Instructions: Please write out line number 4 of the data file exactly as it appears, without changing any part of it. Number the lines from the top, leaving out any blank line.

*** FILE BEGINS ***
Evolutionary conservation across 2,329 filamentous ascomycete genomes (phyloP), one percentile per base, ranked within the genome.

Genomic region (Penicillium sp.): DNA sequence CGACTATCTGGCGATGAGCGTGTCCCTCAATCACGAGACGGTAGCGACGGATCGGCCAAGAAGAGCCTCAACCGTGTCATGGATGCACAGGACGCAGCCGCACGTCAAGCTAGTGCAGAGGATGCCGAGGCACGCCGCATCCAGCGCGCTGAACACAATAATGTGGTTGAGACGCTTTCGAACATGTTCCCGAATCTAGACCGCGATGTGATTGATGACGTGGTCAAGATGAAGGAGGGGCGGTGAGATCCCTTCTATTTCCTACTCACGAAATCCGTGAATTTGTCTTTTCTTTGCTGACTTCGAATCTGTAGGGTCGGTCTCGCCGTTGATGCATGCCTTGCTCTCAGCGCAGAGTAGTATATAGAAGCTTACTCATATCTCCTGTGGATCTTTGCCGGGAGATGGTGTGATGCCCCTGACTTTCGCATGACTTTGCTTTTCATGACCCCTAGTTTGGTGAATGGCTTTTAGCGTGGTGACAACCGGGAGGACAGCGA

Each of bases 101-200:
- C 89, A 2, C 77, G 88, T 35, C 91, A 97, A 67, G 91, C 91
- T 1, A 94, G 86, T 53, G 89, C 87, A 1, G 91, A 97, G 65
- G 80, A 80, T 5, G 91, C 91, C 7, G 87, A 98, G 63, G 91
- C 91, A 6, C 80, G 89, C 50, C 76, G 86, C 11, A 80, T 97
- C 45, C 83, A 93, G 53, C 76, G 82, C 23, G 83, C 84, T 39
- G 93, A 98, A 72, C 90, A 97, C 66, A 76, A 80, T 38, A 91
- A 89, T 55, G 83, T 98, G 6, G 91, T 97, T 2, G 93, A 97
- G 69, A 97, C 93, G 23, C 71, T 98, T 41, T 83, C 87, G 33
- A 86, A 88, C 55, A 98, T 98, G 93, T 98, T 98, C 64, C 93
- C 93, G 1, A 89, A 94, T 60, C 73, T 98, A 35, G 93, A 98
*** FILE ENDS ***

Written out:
- C 89, A 2, C 77, G 88, T 35, C 91, A 97, A 67, G 91, C 91